Web 3D programming: past, present and future

Mateusz Zdrzałek, Cezary Michalak
Oct 11, 2021 - 10 min read

It is a common misconception that building applications that use 3D graphics can only be done within specialized environments like Unity or Unreal Engine. These days, nothing could be further from the truth. 3D objects can be visualized directly in the web browser.

In the old days

3D graphics have been natively available in web browsers since 2010 when Google Chrome debuted the WebGL API (Web Graphics Library), based on the OpenGL ES 2.0.

For web development, it was a breakthrough. Graphical elements could now be created with JavaScript, and not just HTML and CSS. Moreover, it was a viable native alternative to Adobe Flash, which required the (in)famous browser plug-in.

Altogether, it was a step in the right direction, but in honesty, the solution was hardly perfect back then. Just as Flash, it had its issues when it came to performance and security.

Everything changed in 2017 with the release of the vastly improved WebGL2, based on OpenGL ES 3.0. The release became one of the final nails to the coffin of Adobe Flash and opened the way to the golden days of efficient interactive 3D web programming.

New capabilities brought by WebGL2 coincided with rapidly growing market demand and the result was a surge in adoption. The trend to replace native software with web applications extended to 3D graphics, games, and simulators. Improving the performance of browser engines and users’ hardware made many new solutions possible.

3D programming black magic

Throughout all those years, development remained difficult to grasp for programmers who did not specialize in 3D graphics. This problem was first addressed by libraries and engines derived from native C++ or C# 3D programming environments, like Unity and Unreal Engine.

But things were also picking up pace in the JavaScript world. Three.js debuted in 2010 and quickly became the most popular 3D visualization and animation library. It wasn’t well suited for game or simulation development, so the Javascript community did not stop there.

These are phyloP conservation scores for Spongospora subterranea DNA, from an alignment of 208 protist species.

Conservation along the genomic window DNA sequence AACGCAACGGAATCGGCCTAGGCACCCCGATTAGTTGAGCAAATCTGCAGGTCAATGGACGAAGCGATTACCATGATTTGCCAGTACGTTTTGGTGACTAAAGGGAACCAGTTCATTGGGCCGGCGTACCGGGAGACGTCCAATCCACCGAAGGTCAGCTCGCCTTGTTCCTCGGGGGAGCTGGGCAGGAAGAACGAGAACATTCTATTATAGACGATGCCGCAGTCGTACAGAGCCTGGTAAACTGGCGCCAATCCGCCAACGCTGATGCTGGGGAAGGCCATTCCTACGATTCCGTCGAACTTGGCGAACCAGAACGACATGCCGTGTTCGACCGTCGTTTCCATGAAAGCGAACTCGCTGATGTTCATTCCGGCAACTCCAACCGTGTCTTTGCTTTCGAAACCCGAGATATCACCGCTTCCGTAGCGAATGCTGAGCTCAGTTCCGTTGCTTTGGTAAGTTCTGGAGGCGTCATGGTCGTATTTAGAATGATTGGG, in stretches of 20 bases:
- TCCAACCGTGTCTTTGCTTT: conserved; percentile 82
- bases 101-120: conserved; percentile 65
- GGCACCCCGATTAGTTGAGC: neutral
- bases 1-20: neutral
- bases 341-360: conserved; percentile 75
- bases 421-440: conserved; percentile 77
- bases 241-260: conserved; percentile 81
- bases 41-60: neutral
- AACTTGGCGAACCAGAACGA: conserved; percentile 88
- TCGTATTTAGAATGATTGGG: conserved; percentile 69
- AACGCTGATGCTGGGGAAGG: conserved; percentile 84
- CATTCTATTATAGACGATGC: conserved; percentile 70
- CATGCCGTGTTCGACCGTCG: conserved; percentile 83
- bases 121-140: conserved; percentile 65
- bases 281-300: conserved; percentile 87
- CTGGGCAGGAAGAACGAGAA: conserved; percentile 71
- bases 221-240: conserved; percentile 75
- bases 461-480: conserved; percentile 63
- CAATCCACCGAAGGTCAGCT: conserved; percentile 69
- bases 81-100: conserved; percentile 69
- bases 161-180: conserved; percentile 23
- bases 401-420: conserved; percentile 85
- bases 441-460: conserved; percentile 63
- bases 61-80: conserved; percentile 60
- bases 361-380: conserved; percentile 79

In 2013, Babylon.js began its meteoric rise to become the web’s number one 3D engine. Although it could not initially compete with the best among the C# or C++-inspired engines, it allowed the users to enjoy 3D web graphics without the need for plug-ins or applications.

Not anymore! Even for teams

Three.js and Babylon.js matured and became widespread. Their convenient APIs target the broad JavaScript community and made web 3D programming much more accessible to developers. As a result, 3D graphics became a viable option for many more projects and developers now find themselves working on interdisciplinary web 3D teams much more often.

When it comes to 3D teams, what may surprise you is that teamwork in projects that involve 3D actually does not bring many extra issues. On the contrary, it can become easier as 3D work requires pervasive knowledge sharing and constant assistance among team members.

Software projects that involve 3D are by their nature interdisciplinary. Work is done in parallel, using different sets of tools. Team members are mostly free to work at their own pace, but this does not block or interfere with other people’s work, as the tasks are complementary. For instance, as one person works on lighting, another takes care of camera paths, and the third one on model placement.

Bringing all aspects of this work together requires an iterative process, which in turn naturally encourages communication among team members. The result is frequent discussions and collaborative problem solving on the fly. At least that’s how we do it at Emphie :)

Web 3D at Emphie

As you’ll expect by now, we don’t shy away from 3D projects at Emphie. Here are two examples of how we applied web 3D technology, both very different. Let’s start with something simple ;)

Customized merchandise

One of our clients, an e-commerce site, wanted to give their customers the option to customize merchandise, such as t-shirts and mugs, and visualize the results. Customer satisfaction was key, so it was required that the customized products can be viewed in detail and up close.

To achieve this, we used the above-mentioned Three.js and made it possible to interact with 3D models of the merchandise, textured on the fly with patterns generated according to the customer’s wishes.